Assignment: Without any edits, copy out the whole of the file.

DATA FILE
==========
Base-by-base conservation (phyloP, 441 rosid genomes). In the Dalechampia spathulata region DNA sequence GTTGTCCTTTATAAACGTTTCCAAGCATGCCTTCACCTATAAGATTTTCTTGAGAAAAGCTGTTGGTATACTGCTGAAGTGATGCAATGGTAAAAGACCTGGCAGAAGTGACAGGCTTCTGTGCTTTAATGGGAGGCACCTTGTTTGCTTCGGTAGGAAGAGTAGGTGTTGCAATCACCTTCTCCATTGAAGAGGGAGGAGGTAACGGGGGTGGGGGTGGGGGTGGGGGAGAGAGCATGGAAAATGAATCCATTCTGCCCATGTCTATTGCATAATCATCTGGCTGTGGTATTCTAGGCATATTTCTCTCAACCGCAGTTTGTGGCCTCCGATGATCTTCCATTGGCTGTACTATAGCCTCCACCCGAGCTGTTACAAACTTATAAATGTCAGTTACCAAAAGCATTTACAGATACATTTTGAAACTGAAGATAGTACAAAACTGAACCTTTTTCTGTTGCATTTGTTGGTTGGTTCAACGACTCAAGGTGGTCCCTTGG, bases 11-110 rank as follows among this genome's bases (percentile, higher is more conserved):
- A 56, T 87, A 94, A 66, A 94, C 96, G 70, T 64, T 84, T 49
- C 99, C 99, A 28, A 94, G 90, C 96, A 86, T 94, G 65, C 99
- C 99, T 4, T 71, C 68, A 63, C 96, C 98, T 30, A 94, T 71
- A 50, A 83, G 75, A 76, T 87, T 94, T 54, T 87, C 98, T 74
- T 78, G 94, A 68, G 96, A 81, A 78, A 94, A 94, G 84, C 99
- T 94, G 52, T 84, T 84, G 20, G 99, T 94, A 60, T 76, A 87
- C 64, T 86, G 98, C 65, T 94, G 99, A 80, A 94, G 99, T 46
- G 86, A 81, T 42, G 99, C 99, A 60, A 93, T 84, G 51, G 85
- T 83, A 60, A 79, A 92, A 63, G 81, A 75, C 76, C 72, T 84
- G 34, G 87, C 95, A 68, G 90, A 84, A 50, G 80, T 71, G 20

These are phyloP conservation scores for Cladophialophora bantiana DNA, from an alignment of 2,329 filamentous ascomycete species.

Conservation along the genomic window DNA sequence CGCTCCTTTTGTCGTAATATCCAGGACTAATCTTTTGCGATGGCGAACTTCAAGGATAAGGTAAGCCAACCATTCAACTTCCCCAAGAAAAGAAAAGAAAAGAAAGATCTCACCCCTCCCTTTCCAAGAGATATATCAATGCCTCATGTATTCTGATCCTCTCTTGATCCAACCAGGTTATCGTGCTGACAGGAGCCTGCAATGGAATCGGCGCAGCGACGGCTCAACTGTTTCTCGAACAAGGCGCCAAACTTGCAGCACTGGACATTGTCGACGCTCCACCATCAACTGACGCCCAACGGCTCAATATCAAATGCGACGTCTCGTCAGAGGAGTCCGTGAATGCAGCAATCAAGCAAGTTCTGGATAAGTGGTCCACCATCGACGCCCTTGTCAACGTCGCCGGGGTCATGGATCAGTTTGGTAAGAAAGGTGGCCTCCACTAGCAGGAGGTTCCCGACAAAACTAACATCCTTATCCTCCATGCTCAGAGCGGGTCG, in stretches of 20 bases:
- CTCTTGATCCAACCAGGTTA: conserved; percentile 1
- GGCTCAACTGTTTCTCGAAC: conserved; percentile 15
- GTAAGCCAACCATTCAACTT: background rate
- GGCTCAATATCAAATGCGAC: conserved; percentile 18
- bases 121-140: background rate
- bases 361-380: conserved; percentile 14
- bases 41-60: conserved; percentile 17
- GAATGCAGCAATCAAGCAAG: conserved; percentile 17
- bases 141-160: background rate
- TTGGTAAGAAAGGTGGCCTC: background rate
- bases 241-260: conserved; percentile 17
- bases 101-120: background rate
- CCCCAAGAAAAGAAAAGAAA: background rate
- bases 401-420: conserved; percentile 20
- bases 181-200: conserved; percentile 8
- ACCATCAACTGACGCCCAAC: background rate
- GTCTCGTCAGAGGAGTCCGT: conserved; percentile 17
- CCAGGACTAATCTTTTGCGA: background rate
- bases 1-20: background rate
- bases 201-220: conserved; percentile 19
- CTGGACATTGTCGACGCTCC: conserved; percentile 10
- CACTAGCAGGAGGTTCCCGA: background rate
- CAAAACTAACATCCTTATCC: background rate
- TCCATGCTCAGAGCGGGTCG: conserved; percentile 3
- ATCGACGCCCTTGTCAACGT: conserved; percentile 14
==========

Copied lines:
Base-by-base conservation (phyloP, 441 rosid genomes). In the Dalechampia spathulata region DNA sequence GTTGTCCTTTATAAACGTTTCCAAGCATGCCTTCACCTATAAGATTTTCTTGAGAAAAGCTGTTGGTATACTGCTGAAGTGATGCAATGGTAAAAGACCTGGCAGAAGTGACAGGCTTCTGTGCTTTAATGGGAGGCACCTTGTTTGCTTCGGTAGGAAGAGTAGGTGTTGCAATCACCTTCTCCATTGAAGAGGGAGGAGGTAACGGGGGTGGGGGTGGGGGTGGGGGAGAGAGCATGGAAAATGAATCCATTCTGCCCATGTCTATTGCATAATCATCTGGCTGTGGTATTCTAGGCATATTTCTCTCAACCGCAGTTTGTGGCCTCCGATGATCTTCCATTGGCTGTACTATAGCCTCCACCCGAGCTGTTACAAACTTATAAATGTCAGTTACCAAAAGCATTTACAGATACATTTTGAAACTGAAGATAGTACAAAACTGAACCTTTTTCTGTTGCATTTGTTGGTTGGTTCAACGACTCAAGGTGGTCCCTTGG, bases 11-110 rank as follows among this genome's bases (percentile, higher is more conserved):
- A 56, T 87, A 94, A 66, A 94, C 96, G 70, T 64, T 84, T 49
- C 99, C 99, A 28, A 94, G 90, C 96, A 86, T 94, G 65, C 99
- C 99, T 4, T 71, C 68, A 63, C 96, C 98, T 30, A 94, T 71
- A 50, A 83, G 75, A 76, T 87, T 94, T 54, T 87, C 98, T 74
- T 78, G 94, A 68, G 96, A 81, A 78, A 94, A 94, G 84, C 99
- T 94, G 52, T 84, T 84, G 20, G 99, T 94, A 60, T 76, A 87
- C 64, T 86, G 98, C 65, T 94, G 99, A 80, A 94, G 99, T 46
- G 86, A 81, T 42, G 99, C 99, A 60, A 93, T 84, G 51, G 85
- T 83, A 60, A 79, A 92, A 63, G 81, A 75, C 76, C 72, T 84
- G 34, G 87, C 95, A 68, G 90, A 84, A 50, G 80, T 71, G 20

These are phyloP conservation scores for Cladophialophora bantiana DNA, from an alignment of 2,329 filamentous ascomycete species.

Conservation along the genomic window DNA sequence CGCTCCTTTTGTCGTAATATCCAGGACTAATCTTTTGCGATGGCGAACTTCAAGGATAAGGTAAGCCAACCATTCAACTTCCCCAAGAAAAGAAAAGAAAAGAAAGATCTCACCCCTCCCTTTCCAAGAGATATATCAATGCCTCATGTATTCTGATCCTCTCTTGATCCAACCAGGTTATCGTGCTGACAGGAGCCTGCAATGGAATCGGCGCAGCGACGGCTCAACTGTTTCTCGAACAAGGCGCCAAACTTGCAGCACTGGACATTGTCGACGCTCCACCATCAACTGACGCCCAACGGCTCAATATCAAATGCGACGTCTCGTCAGAGGAGTCCGTGAATGCAGCAATCAAGCAAGTTCTGGATAAGTGGTCCACCATCGACGCCCTTGTCAACGTCGCCGGGGTCATGGATCAGTTTGGTAAGAAAGGTGGCCTCCACTAGCAGGAGGTTCCCGACAAAACTAACATCCTTATCCTCCATGCTCAGAGCGGGTCG, in stretches of 20 bases:
- CTCTTGATCCAACCAGGTTA: conserved; percentile 1
- GGCTCAACTGTTTCTCGAAC: conserved; percentile 15
- GTAAGCCAACCATTCAACTT: background rate
- GGCTCAATATCAAATGCGAC: conserved; percentile 18
- bases 121-140: background rate
- bases 361-380: conserved; percentile 14
- bases 41-60: conserved; percentile 17
- GAATGCAGCAATCAAGCAAG: conserved; percentile 17
- bases 141-160: background rate
- TTGGTAAGAAAGGTGGCCTC: background rate
- bases 241-260: conserved; percentile 17
- bases 101-120: background rate
- CCCCAAGAAAAGAAAAGAAA: background rate
- bases 401-420: conserved; percentile 20
- bases 181-200: conserved; percentile 8
- ACCATCAACTGACGCCCAAC: background rate
- GTCTCGTCAGAGGAGTCCGT: conserved; percentile 17
- CCAGGACTAATCTTTTGCGA: background rate
- bases 1-20: background rate
- bases 201-220: conserved; percentile 19
- CTGGACATTGTCGACGCTCC: conserved; percentile 10
- CACTAGCAGGAGGTTCCCGA: background rate
- CAAAACTAACATCCTTATCC: background rate
- TCCATGCTCAGAGCGGGTCG: conserved; percentile 3
- ATCGACGCCCTTGTCAACGT: conserved; percentile 14